TABLE 4__________________________________________________________________________ Unit Amount (kg/m3) Amount WaterMix. G max Slump of Air S/a W/C ReducingNo. (mm) (cm) (wt %) (wt %) (wt %) Water Cement Sand Gravel Agent__________________________________________________________________________c 25 1.5 ± 1.5 2.0 30 36.7 110 300 616 1454 3.6d 25 1.5 ± 1.5 2.0 30 29.5 118 400 585 1380 4.8e 25 1.5 ± 1.5 2.0 30 25.2 126 500 553 1305 6.0__________________________________________________________________________ Note: Water Reducing Agent; Trade Name "MELMENT 10" Powder available from Showa Denko KK The other components are the same as in Example 1.
TABLE 5__________________________________________________________________________ CompressiveAmount Added (Part by weight) Strength TemperatureRun Mix. Citric Sodium Type II Anhydrous Calcium Sulfate (91 days) RiseNo. No. Acid Silicate Silica Flour (kgf/cm2) (°C.)__________________________________________________________________________58 c -- -- -- 421 4359 d -- -- -- 537 5060 e -- -- -- 715 5861 c 0.10 0.3 Type II Anhydrous Calcium 5 815 41 Sulfate62 d 0.10 0.3 " 5 1012 4763 e 0.10 0.3 " 5 1150 5464 c 0.10 0.3 Silica Flour 10 697 3965 d 0.10 0.3 " 10 821 4566 e 0.10 0.3 " 10 937 5267 d 0.10 0.3 Type II Anhydrous 5 1260 48 Calcium Sulfate Silica Flour 10__________________________________________________________________________ In Table 5, run Nos. 58˜60 are comparative runs.
A road was actually constructed employing the roller compacted placing method. The compositions of the used concretes are set forth in Table 6. Since the workabilities of concretes are not accurate, when the concretes have slumps of not more than 1 cm, the vibrating compaction values (VC value in sec) determined by the Vee-Bee test are shown. The Vee-Bee test was conducted as follows:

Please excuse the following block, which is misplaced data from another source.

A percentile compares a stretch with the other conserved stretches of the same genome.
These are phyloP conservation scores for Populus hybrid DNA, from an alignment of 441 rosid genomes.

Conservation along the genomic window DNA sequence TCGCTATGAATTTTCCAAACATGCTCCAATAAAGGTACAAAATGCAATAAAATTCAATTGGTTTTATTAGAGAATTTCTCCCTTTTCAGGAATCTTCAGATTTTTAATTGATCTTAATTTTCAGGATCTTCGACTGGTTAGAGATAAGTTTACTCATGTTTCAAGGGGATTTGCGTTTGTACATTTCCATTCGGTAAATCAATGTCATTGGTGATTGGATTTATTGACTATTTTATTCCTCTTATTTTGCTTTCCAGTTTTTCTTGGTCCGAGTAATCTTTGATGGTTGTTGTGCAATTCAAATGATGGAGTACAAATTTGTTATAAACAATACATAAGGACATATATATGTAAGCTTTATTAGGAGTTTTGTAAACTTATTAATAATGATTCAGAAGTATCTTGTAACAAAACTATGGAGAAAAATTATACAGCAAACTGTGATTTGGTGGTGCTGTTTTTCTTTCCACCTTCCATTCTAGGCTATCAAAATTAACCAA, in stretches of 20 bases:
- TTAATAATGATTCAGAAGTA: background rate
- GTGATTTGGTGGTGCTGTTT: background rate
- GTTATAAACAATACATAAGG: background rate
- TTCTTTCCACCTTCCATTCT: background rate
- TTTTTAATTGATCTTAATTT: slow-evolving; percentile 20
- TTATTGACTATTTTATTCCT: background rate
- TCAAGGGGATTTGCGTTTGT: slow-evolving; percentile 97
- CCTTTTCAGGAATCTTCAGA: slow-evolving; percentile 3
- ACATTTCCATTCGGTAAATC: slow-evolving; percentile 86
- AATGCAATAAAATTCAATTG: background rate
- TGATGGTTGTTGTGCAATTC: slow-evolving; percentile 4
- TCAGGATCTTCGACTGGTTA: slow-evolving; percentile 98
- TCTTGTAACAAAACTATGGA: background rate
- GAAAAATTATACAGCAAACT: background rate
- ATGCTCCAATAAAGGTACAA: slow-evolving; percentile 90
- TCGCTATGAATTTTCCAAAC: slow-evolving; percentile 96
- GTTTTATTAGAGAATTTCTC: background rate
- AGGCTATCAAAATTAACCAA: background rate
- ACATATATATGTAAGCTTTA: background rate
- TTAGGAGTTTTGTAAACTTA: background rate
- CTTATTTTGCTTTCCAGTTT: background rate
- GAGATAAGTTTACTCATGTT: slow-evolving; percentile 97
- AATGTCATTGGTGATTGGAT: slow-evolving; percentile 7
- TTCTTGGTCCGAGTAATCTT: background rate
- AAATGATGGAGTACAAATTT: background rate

Two layers of concrete were put in a vessel for the Vee-Bee test having an inner diameter of 24 cm and an inner height of 20 cm. After each layer was compacted 35 times using a bar, the surface of the upper layer was flattened. A transparent disk was put on the surface of the upper layer and a weight of 20 Kg was put on the disk. The VC value was determined by vibrating the vessel at 3000 cpm (width of vibration of about 1 mm) using the Vee-Bee tester to measure seconds during which mortar in the concrete contacted the overall lower surface of the disk.
The road was separated into twelve sections, each section having a width of 5 m and a length of 10 m. Each of the sections was placed by each of the compositions including a Comparative Example and set forth in Table 6 to form a 30 cm thick plain concrete slab. Each concrete composition was kneaded in a green concrete preparation factory and transported by a truck over a time of an hour, and spread by workers' hands and compacted by using a vibrating roller having a weight of 7 tons similar to the placing of asphalt.
The compressive strength of a 10φ×20 cm coring specimen of each of the compositions after aging for 28 days was measured, and the bending strength of a 10 cm×10 cm×40 cm specimen each being cut out from the road slab was measured. The results are shown in Table 7.
The same materials or the materials obtained from the same place of origin as described in Example 1 were used as the cement, sand, gravel (having a Gmax of 25 mm), water reducing agent, citric acid and potassium carbonate, and the same silica flour and the same Type II anhydrous calcium sulfate as described in Example 2 were used.